It has previously been theorized that the use of statins could reduce the probability of complications and mortality in patients with COVID-19; in fact, statins have even been included as a possible anti-COVID-19 therapy in some guidelines [18]. Evidence suggests that statins exert antiviral activity and could block the infectivity of encapsulated viruses [19]. The main protease of SARS-CoV-2 called Mpro—a key enzyme in the coronavirus—has recently come into focus and is a possible pharmacological target. Using a molecular coupling model, it has been shown that statins can be efficient inhibitors of this enzyme [20] and therefore could be used as a potential treatment against SARS-CoV-2.

On the other hand, toll-like receptors (TLR) have been shown to intervene in the immune response mediated by activation of the NF-KB signaling pathway [21]. Activation of TLR and NF-KB by coronaviruses has been observed to trigger both over-expression and under-expression of the MyD88 gene (involved in the expression of myeloid differentiation factors) in experimental mouse models, which has been associated with an increased mortality after MERS-CoV infection [21]. Due to their potential effect of stopping TLR and NF-KB signaling, statins may improve the lung damage associated with SARS-CoV-2 infection through these anti-inflammatory effects. It is important to note that pharmacokinetic characteristics may be relevant in patients who receive statins in the context of COVID-19. Rossi et al. [22] hypothesized that patients taking statins were better protected against mortality than those who do not take statins. Interestingly, they observed that in the group receiving lipophilic statins, mortality was significantly lower compared to patients who did not take statins and those who received hydrophilic statins.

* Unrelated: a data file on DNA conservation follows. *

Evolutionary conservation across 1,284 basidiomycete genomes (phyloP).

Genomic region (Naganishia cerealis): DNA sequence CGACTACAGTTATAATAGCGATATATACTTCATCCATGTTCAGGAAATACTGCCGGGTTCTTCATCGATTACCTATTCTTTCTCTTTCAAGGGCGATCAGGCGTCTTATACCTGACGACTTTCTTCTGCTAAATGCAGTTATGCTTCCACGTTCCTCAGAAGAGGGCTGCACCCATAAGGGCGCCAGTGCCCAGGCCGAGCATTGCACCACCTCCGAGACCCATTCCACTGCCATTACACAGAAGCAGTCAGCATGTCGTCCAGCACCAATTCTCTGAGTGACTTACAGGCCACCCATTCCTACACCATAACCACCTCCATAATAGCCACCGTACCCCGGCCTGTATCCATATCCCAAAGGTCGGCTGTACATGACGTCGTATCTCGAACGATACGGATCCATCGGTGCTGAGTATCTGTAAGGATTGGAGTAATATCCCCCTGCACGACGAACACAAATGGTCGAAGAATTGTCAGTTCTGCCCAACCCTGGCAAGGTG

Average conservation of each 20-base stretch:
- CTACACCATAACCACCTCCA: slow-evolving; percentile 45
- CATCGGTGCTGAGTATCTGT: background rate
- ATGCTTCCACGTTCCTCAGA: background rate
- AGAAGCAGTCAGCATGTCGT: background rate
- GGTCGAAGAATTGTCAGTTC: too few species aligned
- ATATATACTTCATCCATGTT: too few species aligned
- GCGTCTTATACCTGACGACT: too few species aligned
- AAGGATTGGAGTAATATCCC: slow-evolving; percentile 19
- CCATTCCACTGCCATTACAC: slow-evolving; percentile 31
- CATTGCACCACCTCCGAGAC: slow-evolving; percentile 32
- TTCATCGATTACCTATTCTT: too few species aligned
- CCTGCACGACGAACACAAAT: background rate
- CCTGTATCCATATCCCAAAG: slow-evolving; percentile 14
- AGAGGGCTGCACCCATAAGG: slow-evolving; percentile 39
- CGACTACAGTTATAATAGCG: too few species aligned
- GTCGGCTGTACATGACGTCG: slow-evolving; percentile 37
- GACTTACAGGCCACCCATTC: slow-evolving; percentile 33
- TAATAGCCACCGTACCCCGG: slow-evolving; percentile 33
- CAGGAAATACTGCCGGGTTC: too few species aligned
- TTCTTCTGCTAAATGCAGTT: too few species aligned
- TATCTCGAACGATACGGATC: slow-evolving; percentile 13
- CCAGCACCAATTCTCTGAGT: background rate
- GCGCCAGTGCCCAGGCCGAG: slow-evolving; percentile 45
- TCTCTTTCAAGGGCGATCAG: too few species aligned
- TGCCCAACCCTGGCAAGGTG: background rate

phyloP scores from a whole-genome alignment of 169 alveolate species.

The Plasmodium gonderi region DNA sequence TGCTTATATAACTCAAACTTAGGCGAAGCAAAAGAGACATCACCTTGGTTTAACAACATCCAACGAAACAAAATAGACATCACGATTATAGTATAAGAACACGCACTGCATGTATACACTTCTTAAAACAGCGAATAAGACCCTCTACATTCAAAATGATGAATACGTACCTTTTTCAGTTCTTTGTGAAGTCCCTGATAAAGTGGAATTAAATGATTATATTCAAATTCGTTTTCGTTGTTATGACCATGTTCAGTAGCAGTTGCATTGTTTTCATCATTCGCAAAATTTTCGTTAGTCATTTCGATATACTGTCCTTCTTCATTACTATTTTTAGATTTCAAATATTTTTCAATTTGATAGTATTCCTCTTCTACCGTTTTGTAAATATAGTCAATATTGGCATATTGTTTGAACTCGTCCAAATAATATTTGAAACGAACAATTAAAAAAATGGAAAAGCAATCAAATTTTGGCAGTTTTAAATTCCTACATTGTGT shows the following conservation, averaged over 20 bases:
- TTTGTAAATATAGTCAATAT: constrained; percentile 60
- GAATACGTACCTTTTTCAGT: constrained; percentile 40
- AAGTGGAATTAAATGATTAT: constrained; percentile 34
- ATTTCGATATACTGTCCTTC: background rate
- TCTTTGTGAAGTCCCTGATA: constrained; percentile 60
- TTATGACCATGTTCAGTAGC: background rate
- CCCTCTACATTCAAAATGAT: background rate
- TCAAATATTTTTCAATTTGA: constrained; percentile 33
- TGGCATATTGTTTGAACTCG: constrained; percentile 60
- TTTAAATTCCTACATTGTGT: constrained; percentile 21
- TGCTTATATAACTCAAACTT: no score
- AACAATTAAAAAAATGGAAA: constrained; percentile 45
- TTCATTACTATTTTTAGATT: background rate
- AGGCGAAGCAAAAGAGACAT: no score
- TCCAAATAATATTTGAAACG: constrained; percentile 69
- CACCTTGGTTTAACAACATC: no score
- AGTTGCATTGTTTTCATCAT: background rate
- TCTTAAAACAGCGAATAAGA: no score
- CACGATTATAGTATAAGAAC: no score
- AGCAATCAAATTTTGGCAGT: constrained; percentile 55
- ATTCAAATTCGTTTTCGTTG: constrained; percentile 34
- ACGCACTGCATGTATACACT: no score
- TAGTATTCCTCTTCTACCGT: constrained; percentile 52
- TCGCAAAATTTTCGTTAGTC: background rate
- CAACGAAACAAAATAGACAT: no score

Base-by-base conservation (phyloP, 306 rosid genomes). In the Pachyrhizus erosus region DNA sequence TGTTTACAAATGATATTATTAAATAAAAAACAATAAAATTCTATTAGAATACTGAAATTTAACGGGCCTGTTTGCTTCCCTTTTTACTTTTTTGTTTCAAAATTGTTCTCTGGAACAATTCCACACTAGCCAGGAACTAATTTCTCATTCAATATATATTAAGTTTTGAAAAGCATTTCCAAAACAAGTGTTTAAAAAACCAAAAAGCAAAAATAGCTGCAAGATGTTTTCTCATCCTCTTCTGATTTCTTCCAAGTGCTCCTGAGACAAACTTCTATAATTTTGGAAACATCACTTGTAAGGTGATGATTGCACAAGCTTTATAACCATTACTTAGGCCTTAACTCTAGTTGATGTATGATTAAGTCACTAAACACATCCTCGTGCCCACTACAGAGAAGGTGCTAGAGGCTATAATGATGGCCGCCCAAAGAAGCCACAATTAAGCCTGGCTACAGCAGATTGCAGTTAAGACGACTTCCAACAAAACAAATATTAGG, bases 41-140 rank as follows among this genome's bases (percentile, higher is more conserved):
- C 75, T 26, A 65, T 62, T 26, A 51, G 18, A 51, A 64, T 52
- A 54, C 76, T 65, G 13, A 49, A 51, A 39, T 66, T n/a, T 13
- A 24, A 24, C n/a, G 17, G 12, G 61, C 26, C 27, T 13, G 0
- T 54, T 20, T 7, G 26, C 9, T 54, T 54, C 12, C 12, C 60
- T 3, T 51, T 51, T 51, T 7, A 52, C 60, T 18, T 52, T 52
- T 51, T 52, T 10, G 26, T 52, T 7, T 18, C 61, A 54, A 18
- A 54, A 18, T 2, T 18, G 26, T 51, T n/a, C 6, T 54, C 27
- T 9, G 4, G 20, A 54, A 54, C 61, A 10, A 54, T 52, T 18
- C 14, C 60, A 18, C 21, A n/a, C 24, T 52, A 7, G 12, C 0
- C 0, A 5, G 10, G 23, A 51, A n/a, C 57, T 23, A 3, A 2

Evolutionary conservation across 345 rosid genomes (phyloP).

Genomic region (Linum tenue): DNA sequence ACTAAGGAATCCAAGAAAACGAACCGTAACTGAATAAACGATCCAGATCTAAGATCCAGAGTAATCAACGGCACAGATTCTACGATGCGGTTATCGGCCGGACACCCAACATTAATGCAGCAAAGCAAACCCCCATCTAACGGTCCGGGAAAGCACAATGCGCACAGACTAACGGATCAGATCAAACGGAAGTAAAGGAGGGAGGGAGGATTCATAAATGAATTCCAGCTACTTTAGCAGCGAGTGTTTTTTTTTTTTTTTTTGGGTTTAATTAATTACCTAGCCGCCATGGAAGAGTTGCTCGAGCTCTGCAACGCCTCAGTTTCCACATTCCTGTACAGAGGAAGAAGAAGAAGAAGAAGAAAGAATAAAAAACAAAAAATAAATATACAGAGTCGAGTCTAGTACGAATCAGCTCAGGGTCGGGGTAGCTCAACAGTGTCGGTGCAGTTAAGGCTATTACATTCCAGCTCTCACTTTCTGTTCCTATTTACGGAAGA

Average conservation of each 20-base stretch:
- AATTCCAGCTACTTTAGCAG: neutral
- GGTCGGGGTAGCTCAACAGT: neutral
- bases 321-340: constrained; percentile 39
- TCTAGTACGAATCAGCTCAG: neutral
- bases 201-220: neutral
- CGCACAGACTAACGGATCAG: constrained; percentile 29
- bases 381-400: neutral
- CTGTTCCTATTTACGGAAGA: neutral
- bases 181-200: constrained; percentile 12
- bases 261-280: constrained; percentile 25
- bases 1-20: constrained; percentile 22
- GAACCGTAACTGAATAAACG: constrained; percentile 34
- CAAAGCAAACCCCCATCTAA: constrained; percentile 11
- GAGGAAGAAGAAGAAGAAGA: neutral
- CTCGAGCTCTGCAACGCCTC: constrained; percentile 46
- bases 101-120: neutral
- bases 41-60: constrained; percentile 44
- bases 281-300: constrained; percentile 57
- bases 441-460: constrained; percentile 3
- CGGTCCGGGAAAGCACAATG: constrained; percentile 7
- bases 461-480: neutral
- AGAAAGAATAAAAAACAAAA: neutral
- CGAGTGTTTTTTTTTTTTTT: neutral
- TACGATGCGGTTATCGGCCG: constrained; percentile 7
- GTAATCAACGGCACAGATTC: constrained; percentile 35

Statins have also been reported to reduce the risk of COVID-19-induced acute coronary syndrome by stabilizing arteriosclerotic plaques and in turn preventing AKI. Given that acute myocardial injury and AKI are predictors of COVID-19-induced mortality [23], statin therapy may prevent these complications and thus increase survival among patients who receive it. This association has also been found in our registry: patients with COVID-19 who were previously receiving chronic statin treatment had a lower risk of developing AKI. Another potential mechanism by which statins may exert these clinical benefits in patients with COVID-19 is through a significant reduction in cholesterol levels. This reduction may suppress coronavirus infection in various ways. In studies on porcine deltacoronavirus and on the coronavirus that produces infectious bronchitis [12], it has been shown that the reduction in cholesterol, as a result of statin therapy, disrupts the lipid core of the viral envelope, an important element that allows for the binding of the coronavirus to host cells and, consequently, additional infection. Therefore, the action of statins pharmacologically “sequestering” cellular or viral cholesterol served to significantly block virus connection and internalization [12],

All these mechanisms [24] suggest that statins, as anti-inflammatories, play a critical role in inhibiting coronavirus infection due to their effects on the vascular endothelium. For all of these reasons, they can be considered useful drugs to include in the arsenal of anti-COVID-19 therapies.